white stuff on my baby Poplar tree...

johnthelandlordOctober 8, 2013

Not sure why, it seems to be otherwise growing properly. I have grown it from a seed. Other Poplar in the area are getting their leaves browning for the fall season but I don't notice the white stuff on them.

Any ideas?

Thank You

Thank you for reporting this comment. Undo

another pic

    Bookmark   October 8, 2013 at 4:44PM
Thank you for reporting this comment. Undo
jean001a(Portland OR 7b)

Probably powdery mildew. To late in the year to spray.
Best management for now is to discard the leaves as they fall.

Also, get the tree into the ground.

    Bookmark   October 8, 2013 at 7:39PM
Thank you for reporting this comment. Undo

Looks like powdery mildew to me as well. BTW, although some people refer to this as a poplar, it isn't. Liriodendron are actually in the magnolia family.

    Bookmark   October 8, 2013 at 8:48PM
Thank you for reporting this comment. Undo

Thank you for the replies. What caused the mildew and how can I prevent it on its new leaves in the spring? I grew one a few years ago and it did not have it. it was in a pot for about 2.5 years before put in the ground.

    Bookmark   October 8, 2013 at 9:15PM
Thank you for reporting this comment. Undo
ken_adrian Adrian MI cold Z5

hot warm nights...

its a mildew.. surely you know where mildew grows.. in the dark .. in dank humid windless areas ...

insure the plant goes into darkness dry .. no after dinner wetting ...

increase air movement if possible .... by removing surrounding plants ...

and.. its a tree... plant it in the ground ... trees are extremely hard.. to grow in pots ...

it may never happen again ... there is no cure ... in a given season ...

it can be prevented with simply baking soda and water.. i am sure you can google that ...

i have a dozen of them ... NEVER had this problem.. so.. i suspect.. its something you are doing ...

full fall cleanup.. get rid of the leaves.. and i might even wash down the pot with that baking soda stuff.. to remove any potential overwintering spores.. and i wouldnt even research it.. because i have it laying around.. and its basically free.. harmless.. and would take about a minute... shorter than firing up the computer ....


    Bookmark   October 9, 2013 at 8:59AM
Thank you for reporting this comment. Undo

You're growing tulip poplars from seed -- nice! That powdery mildew won't hurt anything. The little thing is about to go dormant anyway. And once you get it in the ground and it matures, chances are the PM won't be a problem.

Liriodendron tulipifera -- that's your tree, and one of my favorite latin names. I think it's far too nice to just be called a "poplar".

    Bookmark   October 9, 2013 at 10:28AM
Thank you for reporting this comment. Undo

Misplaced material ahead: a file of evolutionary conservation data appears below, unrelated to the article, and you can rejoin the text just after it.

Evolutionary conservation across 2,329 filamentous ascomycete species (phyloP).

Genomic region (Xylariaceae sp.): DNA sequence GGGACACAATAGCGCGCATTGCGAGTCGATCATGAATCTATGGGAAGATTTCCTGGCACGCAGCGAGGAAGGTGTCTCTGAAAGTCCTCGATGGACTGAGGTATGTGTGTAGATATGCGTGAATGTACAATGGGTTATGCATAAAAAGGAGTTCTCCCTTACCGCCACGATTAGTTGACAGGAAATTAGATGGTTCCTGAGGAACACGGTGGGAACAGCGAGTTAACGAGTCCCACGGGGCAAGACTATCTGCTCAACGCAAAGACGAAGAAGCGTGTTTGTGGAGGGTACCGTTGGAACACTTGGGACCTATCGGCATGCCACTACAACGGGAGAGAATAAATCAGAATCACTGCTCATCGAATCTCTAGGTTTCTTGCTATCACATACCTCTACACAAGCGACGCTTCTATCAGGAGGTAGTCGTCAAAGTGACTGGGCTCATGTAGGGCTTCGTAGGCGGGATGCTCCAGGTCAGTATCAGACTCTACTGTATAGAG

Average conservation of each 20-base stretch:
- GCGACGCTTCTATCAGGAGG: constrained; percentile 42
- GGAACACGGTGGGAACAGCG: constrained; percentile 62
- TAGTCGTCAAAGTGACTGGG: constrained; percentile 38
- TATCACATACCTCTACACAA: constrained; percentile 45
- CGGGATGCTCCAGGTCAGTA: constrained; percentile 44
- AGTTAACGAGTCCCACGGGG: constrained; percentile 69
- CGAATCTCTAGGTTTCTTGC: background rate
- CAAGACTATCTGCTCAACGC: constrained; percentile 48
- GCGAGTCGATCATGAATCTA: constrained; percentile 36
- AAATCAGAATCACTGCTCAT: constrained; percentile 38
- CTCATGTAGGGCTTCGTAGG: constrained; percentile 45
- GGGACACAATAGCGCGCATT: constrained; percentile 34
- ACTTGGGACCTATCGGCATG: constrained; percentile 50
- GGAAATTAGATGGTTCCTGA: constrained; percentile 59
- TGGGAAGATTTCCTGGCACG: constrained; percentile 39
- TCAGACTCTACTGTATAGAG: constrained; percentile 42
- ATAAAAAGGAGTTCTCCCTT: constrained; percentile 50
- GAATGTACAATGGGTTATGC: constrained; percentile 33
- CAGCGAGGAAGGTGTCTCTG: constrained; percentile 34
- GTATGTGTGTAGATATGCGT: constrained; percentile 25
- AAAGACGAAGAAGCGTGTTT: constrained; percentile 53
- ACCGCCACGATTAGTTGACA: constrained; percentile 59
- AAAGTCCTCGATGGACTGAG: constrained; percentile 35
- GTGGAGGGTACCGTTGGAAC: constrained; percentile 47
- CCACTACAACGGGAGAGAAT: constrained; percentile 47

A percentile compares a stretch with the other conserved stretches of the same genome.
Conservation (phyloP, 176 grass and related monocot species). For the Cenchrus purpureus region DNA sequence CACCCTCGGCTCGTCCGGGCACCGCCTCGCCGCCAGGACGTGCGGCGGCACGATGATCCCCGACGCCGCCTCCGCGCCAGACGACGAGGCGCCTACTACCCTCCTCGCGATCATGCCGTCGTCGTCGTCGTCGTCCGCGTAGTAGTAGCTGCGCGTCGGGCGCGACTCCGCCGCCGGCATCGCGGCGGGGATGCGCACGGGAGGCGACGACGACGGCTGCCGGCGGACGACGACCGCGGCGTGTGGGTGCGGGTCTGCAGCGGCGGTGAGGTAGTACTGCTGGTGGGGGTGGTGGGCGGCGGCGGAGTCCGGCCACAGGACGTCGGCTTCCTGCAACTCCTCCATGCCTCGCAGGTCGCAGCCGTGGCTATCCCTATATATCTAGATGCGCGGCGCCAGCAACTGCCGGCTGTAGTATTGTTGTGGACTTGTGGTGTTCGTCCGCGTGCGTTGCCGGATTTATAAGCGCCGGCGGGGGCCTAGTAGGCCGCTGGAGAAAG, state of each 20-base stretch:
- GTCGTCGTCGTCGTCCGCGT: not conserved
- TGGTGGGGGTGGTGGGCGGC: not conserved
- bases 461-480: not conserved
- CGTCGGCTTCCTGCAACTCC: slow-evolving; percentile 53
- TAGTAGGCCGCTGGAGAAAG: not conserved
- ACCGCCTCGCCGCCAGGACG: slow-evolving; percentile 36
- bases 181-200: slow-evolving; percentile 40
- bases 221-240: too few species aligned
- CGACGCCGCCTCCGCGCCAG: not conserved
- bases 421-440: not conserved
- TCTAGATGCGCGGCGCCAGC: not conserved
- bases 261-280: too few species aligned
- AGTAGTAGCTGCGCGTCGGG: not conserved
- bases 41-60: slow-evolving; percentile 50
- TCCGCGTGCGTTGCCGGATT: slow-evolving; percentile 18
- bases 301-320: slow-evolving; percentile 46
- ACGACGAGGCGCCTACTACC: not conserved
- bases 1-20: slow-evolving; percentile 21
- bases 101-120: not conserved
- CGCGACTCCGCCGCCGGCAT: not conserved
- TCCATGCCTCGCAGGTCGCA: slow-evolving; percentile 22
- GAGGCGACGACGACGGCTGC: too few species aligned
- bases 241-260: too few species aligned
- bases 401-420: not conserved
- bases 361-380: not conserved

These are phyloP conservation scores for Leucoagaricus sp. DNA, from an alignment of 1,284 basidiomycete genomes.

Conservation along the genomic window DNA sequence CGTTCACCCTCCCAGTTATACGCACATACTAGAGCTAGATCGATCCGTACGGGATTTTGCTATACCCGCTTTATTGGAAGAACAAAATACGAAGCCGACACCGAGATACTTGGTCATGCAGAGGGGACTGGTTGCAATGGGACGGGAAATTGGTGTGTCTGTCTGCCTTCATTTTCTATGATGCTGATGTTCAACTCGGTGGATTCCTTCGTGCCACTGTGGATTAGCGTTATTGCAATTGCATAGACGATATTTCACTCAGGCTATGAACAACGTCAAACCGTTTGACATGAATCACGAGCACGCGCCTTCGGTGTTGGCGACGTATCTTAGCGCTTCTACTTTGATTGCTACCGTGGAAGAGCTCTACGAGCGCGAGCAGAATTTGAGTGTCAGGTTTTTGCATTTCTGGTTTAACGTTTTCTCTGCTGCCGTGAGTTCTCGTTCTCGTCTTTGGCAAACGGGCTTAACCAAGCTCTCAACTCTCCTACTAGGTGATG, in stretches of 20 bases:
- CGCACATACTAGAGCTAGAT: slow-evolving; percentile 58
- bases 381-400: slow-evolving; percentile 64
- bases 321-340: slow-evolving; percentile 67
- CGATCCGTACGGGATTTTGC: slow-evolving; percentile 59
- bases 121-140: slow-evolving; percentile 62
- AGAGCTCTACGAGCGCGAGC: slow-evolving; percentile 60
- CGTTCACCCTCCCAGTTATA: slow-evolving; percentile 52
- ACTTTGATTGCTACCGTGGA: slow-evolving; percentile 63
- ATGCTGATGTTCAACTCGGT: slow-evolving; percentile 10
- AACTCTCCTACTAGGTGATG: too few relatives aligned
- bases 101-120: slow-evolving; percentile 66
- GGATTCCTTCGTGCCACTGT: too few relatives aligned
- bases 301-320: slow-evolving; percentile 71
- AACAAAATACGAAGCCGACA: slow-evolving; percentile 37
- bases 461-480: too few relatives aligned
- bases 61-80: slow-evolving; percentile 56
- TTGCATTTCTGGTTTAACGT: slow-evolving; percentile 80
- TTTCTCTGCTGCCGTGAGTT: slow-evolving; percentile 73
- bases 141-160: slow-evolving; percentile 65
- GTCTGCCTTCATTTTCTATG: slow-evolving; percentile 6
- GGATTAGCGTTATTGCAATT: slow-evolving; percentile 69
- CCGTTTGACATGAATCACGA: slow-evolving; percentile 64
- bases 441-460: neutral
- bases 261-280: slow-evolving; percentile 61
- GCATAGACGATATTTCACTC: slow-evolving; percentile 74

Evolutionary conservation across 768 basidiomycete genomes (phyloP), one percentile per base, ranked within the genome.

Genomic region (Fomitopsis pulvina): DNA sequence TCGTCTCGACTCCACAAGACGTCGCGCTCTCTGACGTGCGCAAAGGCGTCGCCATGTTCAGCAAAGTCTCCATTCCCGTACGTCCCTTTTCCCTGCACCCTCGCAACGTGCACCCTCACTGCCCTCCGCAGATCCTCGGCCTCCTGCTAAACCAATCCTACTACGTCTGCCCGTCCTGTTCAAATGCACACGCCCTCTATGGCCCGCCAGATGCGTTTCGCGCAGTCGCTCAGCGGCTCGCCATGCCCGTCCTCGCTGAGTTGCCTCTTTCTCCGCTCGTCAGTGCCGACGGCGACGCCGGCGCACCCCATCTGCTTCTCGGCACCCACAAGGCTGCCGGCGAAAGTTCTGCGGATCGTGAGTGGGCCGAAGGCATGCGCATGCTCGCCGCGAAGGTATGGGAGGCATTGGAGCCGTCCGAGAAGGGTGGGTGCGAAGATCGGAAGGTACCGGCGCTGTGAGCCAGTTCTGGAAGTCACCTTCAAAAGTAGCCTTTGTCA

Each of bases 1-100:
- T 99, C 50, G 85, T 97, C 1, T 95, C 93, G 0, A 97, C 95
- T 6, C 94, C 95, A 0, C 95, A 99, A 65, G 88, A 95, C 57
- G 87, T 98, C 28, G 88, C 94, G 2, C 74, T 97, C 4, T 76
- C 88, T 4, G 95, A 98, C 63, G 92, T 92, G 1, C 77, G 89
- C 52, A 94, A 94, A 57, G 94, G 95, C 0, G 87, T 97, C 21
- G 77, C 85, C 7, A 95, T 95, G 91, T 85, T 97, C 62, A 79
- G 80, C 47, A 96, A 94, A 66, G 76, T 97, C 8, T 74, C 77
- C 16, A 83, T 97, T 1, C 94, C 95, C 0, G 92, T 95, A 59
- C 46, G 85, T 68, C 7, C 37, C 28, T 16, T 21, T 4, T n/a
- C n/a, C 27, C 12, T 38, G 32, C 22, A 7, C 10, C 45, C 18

rhizo_1 (North AL) zone 7

Yep, powdery mildew and Liriodendron is fairly susceptible to tbis disease if the conditions are right. It tends to show up when temperatures begin to cool down, but the air is still humid. Warm days and cool nights are perfect for PM.

This fungus does not need sitting water on the leaves in order to germinate, contrary to what many people believe....just humidity. As a matter of fact, spraying the foliage with plain water can be the simplest control, if caught early enough. Water kills PM spores. That's all I've ever used, as long as I spot it soon enough.

At this time, don't worry about it; your tree is about to lose its leaves for the winter. I would absolutely treat the bare twigs with horticultural oil in the spring...just before the swollen buds begin to break.

The potting medium must be one that is very porous, fast draining. Woody plants do best when grown in a bark based mix. The typical houseplant medium is not the best option for a woody plant.

The location should be sunny and in an area of good air circulation. Avoid excess fertilization.

There are many good options for prevention......plain water sprays, insecticidal soap, and neem are great preventative solutions. Some people recommend milk sprays or baking soda but be sure to research the mixing rates. Should you not be able to keep it rinsed away and infection occurs, Neem oil can cure a mild infection.

Lots and lots of good information about this disease on line. Do some reading and you'll feel more confidant. It's not a mildew, per se, but a true fungal disorder. In ground trees can get it, too, if the conditions are right.

PM spores travel in the wind. Check around to see if there are any other infected tulip poplars around just out of curiosity.

    Bookmark   October 9, 2013 at 11:21AM
Thank you for reporting this comment. Undo

Thanks everybody for all the replies and ideas.

    Bookmark   October 9, 2013 at 1:49PM
Sign Up to comment
More Discussions
Acacia invaded by Caterpillars!
My wife and I don't know what to do. We have a small...
Pepper problem
I am a doctor and gardening beginner, trying my luck...
what can I do to save this tree?
This is a Cheery tree that I planted last year.
Seedlings being cut by pest
My precious seedlings are being decapitated by an unknown...
Lilac Concerns
My lilac plant is... frying? ... Lives in zone 8a One...
Sponsored Products
Ten Warm White Old Time LED String Lights
$44.99 | Lamps Plus
Facile white wall clock 8"
Origin Crafts
Modern Plastic E27 Pendant Lighting White
$7.95 | ParrotUncle
Rite Lite Grey 5 LED Puck Light (3 Pack) LPL623
$15.38 | Home Depot
Matte Black One-Light Pendant with White Mottle Glass
$120.00 | Bellacor
24 Inch Bathroom Vanity Set
© 2015 Houzz Inc. Houzz® The new way to design your home™